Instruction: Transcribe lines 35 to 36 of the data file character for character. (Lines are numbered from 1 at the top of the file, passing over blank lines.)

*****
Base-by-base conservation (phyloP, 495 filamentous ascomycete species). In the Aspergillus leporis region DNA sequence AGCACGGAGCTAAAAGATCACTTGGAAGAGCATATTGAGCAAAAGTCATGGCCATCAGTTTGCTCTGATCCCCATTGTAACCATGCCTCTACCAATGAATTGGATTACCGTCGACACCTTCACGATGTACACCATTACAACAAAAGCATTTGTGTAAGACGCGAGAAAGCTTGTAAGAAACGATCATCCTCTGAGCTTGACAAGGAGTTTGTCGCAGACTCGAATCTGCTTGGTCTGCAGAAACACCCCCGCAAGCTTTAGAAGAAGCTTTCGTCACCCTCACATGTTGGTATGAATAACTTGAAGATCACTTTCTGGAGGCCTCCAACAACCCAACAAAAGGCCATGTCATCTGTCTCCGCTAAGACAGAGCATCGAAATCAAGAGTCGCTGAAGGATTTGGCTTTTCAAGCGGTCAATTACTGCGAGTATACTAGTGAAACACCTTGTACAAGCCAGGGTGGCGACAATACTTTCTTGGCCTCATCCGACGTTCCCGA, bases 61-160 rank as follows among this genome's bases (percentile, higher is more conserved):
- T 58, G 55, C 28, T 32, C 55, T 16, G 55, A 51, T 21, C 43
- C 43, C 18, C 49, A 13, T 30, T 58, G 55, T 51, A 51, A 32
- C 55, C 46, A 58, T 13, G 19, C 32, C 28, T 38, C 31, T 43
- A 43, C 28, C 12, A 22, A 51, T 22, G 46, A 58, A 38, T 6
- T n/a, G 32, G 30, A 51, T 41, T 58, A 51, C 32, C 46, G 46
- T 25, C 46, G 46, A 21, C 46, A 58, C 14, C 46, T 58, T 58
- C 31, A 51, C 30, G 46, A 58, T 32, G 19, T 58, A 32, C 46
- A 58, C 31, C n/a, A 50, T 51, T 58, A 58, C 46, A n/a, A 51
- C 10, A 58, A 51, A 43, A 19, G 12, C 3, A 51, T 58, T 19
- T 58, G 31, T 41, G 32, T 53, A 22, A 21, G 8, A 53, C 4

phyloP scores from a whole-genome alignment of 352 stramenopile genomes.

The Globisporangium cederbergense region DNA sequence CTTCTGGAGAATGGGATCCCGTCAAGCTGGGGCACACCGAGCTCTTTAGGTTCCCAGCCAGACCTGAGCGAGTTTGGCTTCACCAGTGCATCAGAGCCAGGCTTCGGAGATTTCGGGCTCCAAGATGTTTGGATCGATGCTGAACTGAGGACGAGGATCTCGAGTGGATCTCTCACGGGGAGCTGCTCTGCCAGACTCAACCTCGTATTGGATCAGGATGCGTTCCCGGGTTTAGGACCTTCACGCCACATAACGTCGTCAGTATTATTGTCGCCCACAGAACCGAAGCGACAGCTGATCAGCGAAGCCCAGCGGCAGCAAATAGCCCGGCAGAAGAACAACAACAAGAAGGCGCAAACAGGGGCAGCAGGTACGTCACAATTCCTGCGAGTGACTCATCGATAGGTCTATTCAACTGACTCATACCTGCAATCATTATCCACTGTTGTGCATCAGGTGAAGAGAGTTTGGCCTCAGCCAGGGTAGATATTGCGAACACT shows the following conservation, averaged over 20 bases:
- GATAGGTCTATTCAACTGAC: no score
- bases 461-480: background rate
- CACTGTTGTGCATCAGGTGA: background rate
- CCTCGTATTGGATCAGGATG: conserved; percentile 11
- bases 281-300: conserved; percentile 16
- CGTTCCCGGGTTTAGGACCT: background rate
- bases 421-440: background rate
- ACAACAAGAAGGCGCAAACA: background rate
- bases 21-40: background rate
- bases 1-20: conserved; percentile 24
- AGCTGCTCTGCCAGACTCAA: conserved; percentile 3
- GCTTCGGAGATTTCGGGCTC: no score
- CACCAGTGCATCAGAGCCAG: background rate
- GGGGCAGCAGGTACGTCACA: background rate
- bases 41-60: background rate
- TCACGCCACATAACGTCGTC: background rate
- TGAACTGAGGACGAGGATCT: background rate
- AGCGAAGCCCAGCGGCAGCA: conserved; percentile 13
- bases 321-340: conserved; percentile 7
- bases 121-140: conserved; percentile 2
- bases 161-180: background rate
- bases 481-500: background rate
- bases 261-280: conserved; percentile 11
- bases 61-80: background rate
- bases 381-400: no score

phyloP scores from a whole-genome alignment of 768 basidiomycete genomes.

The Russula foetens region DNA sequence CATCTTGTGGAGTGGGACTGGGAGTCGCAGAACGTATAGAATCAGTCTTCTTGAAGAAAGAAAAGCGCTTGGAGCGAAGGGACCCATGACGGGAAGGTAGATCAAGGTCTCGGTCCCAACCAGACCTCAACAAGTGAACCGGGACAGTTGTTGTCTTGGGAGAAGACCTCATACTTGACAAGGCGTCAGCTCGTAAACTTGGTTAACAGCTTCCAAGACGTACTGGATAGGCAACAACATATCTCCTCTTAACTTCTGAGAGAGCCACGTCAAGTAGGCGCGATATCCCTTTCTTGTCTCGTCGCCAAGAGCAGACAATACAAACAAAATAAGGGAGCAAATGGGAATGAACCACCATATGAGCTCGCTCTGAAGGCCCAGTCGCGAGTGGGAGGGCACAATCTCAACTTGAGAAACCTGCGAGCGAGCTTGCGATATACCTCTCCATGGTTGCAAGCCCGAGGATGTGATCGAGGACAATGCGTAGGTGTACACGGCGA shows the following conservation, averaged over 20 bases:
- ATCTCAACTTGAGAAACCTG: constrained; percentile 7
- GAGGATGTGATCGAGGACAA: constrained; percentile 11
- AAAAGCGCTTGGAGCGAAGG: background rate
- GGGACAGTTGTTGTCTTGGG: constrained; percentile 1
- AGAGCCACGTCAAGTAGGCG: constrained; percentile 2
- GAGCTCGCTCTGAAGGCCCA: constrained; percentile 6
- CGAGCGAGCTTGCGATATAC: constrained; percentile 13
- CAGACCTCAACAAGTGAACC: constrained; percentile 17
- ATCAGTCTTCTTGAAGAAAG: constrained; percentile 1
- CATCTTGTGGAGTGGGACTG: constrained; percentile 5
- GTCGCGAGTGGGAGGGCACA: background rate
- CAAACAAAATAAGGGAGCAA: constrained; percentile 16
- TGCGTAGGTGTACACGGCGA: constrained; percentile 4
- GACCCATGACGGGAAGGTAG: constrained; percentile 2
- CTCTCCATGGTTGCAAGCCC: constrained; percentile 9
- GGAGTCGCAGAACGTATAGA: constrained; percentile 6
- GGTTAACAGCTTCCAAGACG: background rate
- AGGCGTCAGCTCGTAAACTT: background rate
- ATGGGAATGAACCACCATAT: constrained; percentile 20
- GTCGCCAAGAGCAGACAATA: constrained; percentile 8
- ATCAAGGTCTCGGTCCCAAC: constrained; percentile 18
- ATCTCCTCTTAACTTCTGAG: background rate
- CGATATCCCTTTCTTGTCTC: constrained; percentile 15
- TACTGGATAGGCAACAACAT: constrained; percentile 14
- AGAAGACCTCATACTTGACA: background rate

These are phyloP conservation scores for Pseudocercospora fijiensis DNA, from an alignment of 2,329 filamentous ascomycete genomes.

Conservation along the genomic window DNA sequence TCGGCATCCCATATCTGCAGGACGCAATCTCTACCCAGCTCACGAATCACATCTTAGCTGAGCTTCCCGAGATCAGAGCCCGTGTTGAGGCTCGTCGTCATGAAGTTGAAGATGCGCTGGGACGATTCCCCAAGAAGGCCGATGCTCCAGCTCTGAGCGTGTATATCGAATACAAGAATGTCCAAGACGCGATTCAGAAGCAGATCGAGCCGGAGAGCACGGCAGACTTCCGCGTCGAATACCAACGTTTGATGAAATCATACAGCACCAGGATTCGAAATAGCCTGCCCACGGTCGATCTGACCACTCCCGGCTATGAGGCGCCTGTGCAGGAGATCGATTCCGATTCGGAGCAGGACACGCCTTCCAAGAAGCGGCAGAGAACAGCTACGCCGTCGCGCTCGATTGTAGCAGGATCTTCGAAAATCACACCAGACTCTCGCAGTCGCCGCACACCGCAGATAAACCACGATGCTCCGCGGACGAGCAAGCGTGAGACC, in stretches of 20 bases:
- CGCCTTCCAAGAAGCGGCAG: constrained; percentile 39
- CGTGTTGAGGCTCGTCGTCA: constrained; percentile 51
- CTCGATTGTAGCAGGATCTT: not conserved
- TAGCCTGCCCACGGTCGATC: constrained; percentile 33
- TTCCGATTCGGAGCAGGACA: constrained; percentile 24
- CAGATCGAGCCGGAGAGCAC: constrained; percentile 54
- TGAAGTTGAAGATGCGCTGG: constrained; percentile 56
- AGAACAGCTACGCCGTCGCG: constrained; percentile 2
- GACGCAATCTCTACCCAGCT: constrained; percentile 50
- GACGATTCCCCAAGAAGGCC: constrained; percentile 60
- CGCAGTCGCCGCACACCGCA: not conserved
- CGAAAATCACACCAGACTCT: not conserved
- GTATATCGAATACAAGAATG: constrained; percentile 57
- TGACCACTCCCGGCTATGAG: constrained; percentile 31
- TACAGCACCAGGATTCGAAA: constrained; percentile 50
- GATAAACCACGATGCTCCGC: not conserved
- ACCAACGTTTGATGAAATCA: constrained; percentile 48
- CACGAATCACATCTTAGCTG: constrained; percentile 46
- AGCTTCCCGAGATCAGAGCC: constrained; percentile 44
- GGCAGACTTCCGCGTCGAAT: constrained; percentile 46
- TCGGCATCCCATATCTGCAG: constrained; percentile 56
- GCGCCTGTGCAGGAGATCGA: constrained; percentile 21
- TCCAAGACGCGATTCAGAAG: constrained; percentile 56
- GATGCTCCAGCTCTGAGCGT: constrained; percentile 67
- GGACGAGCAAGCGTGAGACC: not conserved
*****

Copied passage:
- bases 481-500: background rate
- bases 261-280: conserved; percentile 11